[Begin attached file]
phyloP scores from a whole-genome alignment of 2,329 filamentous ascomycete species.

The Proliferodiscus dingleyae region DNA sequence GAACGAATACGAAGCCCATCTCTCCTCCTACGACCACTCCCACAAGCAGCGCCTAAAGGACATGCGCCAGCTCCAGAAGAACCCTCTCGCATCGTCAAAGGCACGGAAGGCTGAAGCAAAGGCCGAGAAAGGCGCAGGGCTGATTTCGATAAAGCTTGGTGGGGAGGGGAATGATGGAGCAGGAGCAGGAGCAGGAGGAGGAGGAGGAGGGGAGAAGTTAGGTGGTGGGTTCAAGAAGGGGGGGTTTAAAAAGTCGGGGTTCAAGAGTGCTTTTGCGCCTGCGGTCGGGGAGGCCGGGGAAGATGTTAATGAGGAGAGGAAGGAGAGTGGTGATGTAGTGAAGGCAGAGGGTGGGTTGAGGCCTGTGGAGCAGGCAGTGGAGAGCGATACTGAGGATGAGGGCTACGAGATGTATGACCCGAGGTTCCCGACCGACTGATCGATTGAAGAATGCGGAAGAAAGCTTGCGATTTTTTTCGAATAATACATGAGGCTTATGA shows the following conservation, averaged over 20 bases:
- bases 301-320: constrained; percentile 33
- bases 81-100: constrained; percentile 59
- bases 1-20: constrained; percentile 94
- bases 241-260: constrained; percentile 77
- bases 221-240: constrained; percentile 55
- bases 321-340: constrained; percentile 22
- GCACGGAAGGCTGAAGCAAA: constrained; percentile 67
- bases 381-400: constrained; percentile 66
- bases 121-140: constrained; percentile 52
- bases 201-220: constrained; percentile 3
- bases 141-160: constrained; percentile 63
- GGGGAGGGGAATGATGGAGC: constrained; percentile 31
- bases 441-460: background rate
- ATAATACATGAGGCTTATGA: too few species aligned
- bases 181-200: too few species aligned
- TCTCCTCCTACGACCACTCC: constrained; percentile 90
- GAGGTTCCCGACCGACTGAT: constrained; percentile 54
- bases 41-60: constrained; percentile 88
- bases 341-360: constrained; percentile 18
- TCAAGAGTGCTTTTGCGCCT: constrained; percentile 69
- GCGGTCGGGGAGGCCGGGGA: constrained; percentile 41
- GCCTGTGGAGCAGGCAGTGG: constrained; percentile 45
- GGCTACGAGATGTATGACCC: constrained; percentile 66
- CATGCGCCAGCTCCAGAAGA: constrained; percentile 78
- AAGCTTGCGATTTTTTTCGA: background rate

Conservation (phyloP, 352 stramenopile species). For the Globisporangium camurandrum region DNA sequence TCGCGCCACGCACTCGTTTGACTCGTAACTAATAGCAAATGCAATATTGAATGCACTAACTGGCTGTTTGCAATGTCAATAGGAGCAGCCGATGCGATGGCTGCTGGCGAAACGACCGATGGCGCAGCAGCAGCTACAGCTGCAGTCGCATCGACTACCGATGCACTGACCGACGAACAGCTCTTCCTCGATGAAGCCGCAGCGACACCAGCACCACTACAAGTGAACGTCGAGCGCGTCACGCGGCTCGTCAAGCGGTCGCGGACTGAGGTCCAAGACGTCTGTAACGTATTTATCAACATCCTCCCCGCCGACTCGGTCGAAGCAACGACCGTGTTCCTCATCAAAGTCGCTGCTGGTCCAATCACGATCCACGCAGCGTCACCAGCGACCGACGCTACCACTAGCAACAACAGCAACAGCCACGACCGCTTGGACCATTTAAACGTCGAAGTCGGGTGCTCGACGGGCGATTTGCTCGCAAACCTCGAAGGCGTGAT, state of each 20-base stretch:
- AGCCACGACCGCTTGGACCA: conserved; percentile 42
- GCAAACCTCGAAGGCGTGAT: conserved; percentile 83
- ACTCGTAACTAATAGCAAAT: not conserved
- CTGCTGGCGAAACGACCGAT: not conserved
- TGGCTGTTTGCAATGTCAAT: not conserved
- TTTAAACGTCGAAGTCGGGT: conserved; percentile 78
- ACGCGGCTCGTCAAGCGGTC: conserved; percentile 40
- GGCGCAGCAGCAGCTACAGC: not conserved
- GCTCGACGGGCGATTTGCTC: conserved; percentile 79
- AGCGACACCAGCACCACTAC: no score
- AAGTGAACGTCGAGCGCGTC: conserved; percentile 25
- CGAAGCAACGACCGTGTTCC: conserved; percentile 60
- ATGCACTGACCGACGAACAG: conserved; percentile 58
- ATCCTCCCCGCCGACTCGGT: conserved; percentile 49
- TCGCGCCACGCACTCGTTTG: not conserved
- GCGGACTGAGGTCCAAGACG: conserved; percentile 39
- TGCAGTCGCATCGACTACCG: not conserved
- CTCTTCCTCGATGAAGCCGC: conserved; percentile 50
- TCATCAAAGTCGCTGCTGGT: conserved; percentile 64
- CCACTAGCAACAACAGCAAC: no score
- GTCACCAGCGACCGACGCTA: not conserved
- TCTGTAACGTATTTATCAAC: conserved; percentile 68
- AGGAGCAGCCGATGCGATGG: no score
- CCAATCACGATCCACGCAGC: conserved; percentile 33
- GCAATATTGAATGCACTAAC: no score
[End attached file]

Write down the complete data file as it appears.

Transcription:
phyloP scores from a whole-genome alignment of 2,329 filamentous ascomycete species.

The Proliferodiscus dingleyae region DNA sequence GAACGAATACGAAGCCCATCTCTCCTCCTACGACCACTCCCACAAGCAGCGCCTAAAGGACATGCGCCAGCTCCAGAAGAACCCTCTCGCATCGTCAAAGGCACGGAAGGCTGAAGCAAAGGCCGAGAAAGGCGCAGGGCTGATTTCGATAAAGCTTGGTGGGGAGGGGAATGATGGAGCAGGAGCAGGAGCAGGAGGAGGAGGAGGAGGGGAGAAGTTAGGTGGTGGGTTCAAGAAGGGGGGGTTTAAAAAGTCGGGGTTCAAGAGTGCTTTTGCGCCTGCGGTCGGGGAGGCCGGGGAAGATGTTAATGAGGAGAGGAAGGAGAGTGGTGATGTAGTGAAGGCAGAGGGTGGGTTGAGGCCTGTGGAGCAGGCAGTGGAGAGCGATACTGAGGATGAGGGCTACGAGATGTATGACCCGAGGTTCCCGACCGACTGATCGATTGAAGAATGCGGAAGAAAGCTTGCGATTTTTTTCGAATAATACATGAGGCTTATGA shows the following conservation, averaged over 20 bases:
- bases 301-320: constrained; percentile 33
- bases 81-100: constrained; percentile 59
- bases 1-20: constrained; percentile 94
- bases 241-260: constrained; percentile 77
- bases 221-240: constrained; percentile 55
- bases 321-340: constrained; percentile 22
- GCACGGAAGGCTGAAGCAAA: constrained; percentile 67
- bases 381-400: constrained; percentile 66
- bases 121-140: constrained; percentile 52
- bases 201-220: constrained; percentile 3
- bases 141-160: constrained; percentile 63
- GGGGAGGGGAATGATGGAGC: constrained; percentile 31
- bases 441-460: background rate
- ATAATACATGAGGCTTATGA: too few species aligned
- bases 181-200: too few species aligned
- TCTCCTCCTACGACCACTCC: constrained; percentile 90
- GAGGTTCCCGACCGACTGAT: constrained; percentile 54
- bases 41-60: constrained; percentile 88
- bases 341-360: constrained; percentile 18
- TCAAGAGTGCTTTTGCGCCT: constrained; percentile 69
- GCGGTCGGGGAGGCCGGGGA: constrained; percentile 41
- GCCTGTGGAGCAGGCAGTGG: constrained; percentile 45
- GGCTACGAGATGTATGACCC: constrained; percentile 66
- CATGCGCCAGCTCCAGAAGA: constrained; percentile 78
- AAGCTTGCGATTTTTTTCGA: background rate

Conservation (phyloP, 352 stramenopile species). For the Globisporangium camurandrum region DNA sequence TCGCGCCACGCACTCGTTTGACTCGTAACTAATAGCAAATGCAATATTGAATGCACTAACTGGCTGTTTGCAATGTCAATAGGAGCAGCCGATGCGATGGCTGCTGGCGAAACGACCGATGGCGCAGCAGCAGCTACAGCTGCAGTCGCATCGACTACCGATGCACTGACCGACGAACAGCTCTTCCTCGATGAAGCCGCAGCGACACCAGCACCACTACAAGTGAACGTCGAGCGCGTCACGCGGCTCGTCAAGCGGTCGCGGACTGAGGTCCAAGACGTCTGTAACGTATTTATCAACATCCTCCCCGCCGACTCGGTCGAAGCAACGACCGTGTTCCTCATCAAAGTCGCTGCTGGTCCAATCACGATCCACGCAGCGTCACCAGCGACCGACGCTACCACTAGCAACAACAGCAACAGCCACGACCGCTTGGACCATTTAAACGTCGAAGTCGGGTGCTCGACGGGCGATTTGCTCGCAAACCTCGAAGGCGTGAT, state of each 20-base stretch:
- AGCCACGACCGCTTGGACCA: conserved; percentile 42
- GCAAACCTCGAAGGCGTGAT: conserved; percentile 83
- ACTCGTAACTAATAGCAAAT: not conserved
- CTGCTGGCGAAACGACCGAT: not conserved
- TGGCTGTTTGCAATGTCAAT: not conserved
- TTTAAACGTCGAAGTCGGGT: conserved; percentile 78
- ACGCGGCTCGTCAAGCGGTC: conserved; percentile 40
- GGCGCAGCAGCAGCTACAGC: not conserved
- GCTCGACGGGCGATTTGCTC: conserved; percentile 79
- AGCGACACCAGCACCACTAC: no score
- AAGTGAACGTCGAGCGCGTC: conserved; percentile 25
- CGAAGCAACGACCGTGTTCC: conserved; percentile 60
- ATGCACTGACCGACGAACAG: conserved; percentile 58
- ATCCTCCCCGCCGACTCGGT: conserved; percentile 49
- TCGCGCCACGCACTCGTTTG: not conserved
- GCGGACTGAGGTCCAAGACG: conserved; percentile 39
- TGCAGTCGCATCGACTACCG: not conserved
- CTCTTCCTCGATGAAGCCGC: conserved; percentile 50
- TCATCAAAGTCGCTGCTGGT: conserved; percentile 64
- CCACTAGCAACAACAGCAAC: no score
- GTCACCAGCGACCGACGCTA: not conserved
- TCTGTAACGTATTTATCAAC: conserved; percentile 68
- AGGAGCAGCCGATGCGATGG: no score
- CCAATCACGATCCACGCAGC: conserved; percentile 33
- GCAATATTGAATGCACTAAC: no score